Eric R. Schlereth, An Age of Infidels: The Politics of Religious Controversy in the Early United States (Philadelphia: University of Pennsylvania Press, 2013) 304 pages.
Review by Charles McCrary
A few conversations have dominated the historiography of religions in the early American republic. Eric Schlereth’s An Age of Infidels utilizes an understudied data set and situates it within mostly familiar frameworks in order to join, contextualize, refocus, and, I hope, reshape these ongoing conversations. To sketch briefly the historiographical terrain, I will focus on two of the most key issues, both of which set the terms of debate for historians of religions in the early republic. Both issues also have much to do with concerns of intellectual historians, such as agency, democracy, political representation, public and private spheres, and the relationships between cultural identities and political projects. First, there are questions about representation and inclusion in historical narratives. In the story (or stories; grand narrative vs. microhistory is, of course, another issue) of early republican religions, who are the major players? Who is left out? The United States were predominantly Protestant, and certainly by the 1830s predominantly evangelical Protestant. But who is left out of this story—and should they be? How might a more religiously diverse story look? And how did the evangelical rise to dominance happen, anyway?
The second major historiographical debate is about how to answer that last question. The terms of this debate were set largely by Nathan Hatch’s 1989 book The Democratization of American Christianity. Hatch’s argument, contra the “social control” thesis, is that evangelical religion flourished in the American republic because the people, who were of a broadly defined “Jeffersonian” persuasion, chose to join the freest sects available, and naturally chose the egalitarian, anticlerical, grassroots upstarts rather than the establishmentarian. Personally, I’m not old enough to remember a time when people cited the book approvingly, but the fact that twenty-five years later presenters at conferences still feel compelled to announce that they are trying to “push off against” it speaks to its historiographical importance. “The Hatch Thesis”—in both its fair and straw-man iterations—has been critiqued from numerous angles, most convincingly by those who recognize that the proliferation of evangelicalism actually caused and was caused by a narrowing, not a flourishing, of publicly acceptable religious positions.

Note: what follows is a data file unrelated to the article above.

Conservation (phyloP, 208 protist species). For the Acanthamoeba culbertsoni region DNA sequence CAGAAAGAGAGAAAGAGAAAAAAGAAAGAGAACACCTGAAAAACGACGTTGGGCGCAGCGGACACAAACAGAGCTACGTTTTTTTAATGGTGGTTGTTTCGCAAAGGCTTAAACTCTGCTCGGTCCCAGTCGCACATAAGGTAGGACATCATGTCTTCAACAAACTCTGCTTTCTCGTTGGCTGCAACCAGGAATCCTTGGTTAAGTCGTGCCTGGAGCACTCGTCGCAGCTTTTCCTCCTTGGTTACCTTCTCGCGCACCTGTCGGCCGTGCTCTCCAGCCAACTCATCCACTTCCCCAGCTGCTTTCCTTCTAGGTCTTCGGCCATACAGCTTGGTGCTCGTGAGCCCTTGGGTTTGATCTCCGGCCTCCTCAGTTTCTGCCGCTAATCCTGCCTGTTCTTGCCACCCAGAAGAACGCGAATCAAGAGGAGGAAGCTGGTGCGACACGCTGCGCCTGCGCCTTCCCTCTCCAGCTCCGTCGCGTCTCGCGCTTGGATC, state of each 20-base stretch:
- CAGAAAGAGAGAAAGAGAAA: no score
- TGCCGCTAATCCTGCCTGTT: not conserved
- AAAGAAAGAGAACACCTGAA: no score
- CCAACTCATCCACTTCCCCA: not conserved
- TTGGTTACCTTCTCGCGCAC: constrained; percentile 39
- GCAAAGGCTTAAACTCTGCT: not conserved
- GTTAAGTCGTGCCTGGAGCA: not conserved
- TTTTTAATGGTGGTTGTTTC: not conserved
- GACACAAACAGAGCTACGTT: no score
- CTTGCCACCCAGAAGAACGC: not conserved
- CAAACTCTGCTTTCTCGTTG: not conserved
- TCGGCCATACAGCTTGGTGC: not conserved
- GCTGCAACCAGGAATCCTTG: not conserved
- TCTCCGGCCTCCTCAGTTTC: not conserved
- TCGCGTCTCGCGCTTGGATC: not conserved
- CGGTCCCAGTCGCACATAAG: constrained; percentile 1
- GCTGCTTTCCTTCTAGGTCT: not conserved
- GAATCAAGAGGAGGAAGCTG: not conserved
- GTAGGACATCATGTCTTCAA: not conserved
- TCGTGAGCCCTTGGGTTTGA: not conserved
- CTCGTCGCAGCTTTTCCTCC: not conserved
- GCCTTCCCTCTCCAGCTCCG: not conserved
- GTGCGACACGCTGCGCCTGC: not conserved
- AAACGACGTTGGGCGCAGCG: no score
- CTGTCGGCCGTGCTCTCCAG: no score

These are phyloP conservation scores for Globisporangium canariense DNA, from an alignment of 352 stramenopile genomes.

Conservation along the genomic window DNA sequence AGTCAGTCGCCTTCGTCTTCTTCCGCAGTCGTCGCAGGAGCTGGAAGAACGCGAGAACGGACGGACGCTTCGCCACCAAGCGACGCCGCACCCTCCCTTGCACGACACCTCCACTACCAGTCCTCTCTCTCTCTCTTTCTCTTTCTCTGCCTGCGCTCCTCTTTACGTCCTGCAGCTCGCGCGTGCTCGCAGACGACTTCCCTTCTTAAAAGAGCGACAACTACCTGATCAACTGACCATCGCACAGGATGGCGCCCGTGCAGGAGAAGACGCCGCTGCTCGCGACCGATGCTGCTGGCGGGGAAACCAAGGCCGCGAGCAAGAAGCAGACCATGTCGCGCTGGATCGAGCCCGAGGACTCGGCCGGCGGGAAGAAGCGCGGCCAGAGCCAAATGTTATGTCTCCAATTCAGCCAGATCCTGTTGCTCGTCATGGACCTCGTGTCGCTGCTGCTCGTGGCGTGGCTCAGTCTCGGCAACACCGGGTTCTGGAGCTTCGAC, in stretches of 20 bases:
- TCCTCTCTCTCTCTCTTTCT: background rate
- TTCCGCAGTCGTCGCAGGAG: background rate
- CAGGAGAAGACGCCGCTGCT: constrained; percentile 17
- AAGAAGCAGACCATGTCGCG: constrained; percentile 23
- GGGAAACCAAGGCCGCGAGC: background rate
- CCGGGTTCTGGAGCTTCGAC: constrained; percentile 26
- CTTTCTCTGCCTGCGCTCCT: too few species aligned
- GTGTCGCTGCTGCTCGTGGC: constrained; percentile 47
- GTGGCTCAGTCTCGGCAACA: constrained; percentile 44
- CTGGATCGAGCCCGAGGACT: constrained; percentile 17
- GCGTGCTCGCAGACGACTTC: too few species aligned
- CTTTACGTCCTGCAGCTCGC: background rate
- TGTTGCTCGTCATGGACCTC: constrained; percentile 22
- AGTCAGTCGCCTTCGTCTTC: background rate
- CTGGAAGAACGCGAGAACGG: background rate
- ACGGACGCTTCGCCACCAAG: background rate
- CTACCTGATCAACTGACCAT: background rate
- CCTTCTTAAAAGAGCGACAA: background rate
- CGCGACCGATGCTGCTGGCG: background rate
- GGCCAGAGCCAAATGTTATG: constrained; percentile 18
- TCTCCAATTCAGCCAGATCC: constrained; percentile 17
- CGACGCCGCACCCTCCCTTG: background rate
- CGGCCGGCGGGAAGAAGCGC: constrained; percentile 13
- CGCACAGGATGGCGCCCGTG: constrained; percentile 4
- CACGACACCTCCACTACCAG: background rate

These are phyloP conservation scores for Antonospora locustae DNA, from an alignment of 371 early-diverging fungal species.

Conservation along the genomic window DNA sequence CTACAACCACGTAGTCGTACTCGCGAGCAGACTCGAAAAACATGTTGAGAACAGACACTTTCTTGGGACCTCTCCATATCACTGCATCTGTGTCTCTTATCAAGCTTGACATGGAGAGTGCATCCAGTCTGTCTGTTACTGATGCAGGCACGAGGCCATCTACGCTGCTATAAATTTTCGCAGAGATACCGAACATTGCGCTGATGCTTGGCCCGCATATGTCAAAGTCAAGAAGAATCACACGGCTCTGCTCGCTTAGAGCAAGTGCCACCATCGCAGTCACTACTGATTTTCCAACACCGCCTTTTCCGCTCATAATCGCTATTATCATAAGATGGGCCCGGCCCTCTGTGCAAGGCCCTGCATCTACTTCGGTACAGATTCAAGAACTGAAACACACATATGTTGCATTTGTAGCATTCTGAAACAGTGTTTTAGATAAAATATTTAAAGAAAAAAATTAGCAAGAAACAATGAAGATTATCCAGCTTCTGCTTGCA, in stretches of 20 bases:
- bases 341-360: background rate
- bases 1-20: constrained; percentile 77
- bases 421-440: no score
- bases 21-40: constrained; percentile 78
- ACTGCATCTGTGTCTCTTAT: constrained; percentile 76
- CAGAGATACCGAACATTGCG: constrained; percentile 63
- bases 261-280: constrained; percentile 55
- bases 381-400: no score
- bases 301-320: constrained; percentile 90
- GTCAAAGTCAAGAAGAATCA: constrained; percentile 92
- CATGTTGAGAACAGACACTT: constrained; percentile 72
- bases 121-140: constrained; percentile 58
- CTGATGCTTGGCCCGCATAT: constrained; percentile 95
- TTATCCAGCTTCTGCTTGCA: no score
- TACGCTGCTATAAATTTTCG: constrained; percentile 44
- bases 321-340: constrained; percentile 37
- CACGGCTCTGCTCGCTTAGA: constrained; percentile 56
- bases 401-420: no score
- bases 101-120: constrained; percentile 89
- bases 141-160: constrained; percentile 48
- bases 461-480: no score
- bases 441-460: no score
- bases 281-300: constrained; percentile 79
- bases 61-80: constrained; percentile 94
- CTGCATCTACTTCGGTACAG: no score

This historiographical tradition is simultaneously thriving and often stale. Schlereth manages to freshen up the conversation, and in so doing provides valuable insights and a compelling narrative. An Age of Infidels is foremost a political history, and this orientation allows it to situate religious controversies in the context. While historiographical debates about egalitarianism and social control often (rightly) take place along theoretical and methodological lines, sometimes the political context is either absent or ancillary. By starting with politics and locating religious controversy within that realm, rather than vice versa, Schlereth avoids this pitfall.
One reason for the book’s freshness and value is the actors and ideas that are its main characters: deists, freethinkers, and their political enemies. These characters are somewhat familiar to historians of the period, but Schlereth provides fuller histories of main actors and brings in previously little-known figures as well, while maintaining a focus on their roles in the wrangling with large issues of civic culture and national identity. In the early republic, citizens often publicly debated the necessity of morality, the state’s role (or lack thereof) in enforcing morality, and who was and was not a good citizen. These controversies, Schlereth writes, “raised questions about the political and cultural consequences of religious opinions more generally as well as the meaning of religious difference in a republic” (3–4). While many Americans celebrated religious liberty, the prohibition of a federally established state church, and the quick disestablishment of most state churches, many of those same citizens were troubled by the potentially destabilizing sanction of all public speech about religion.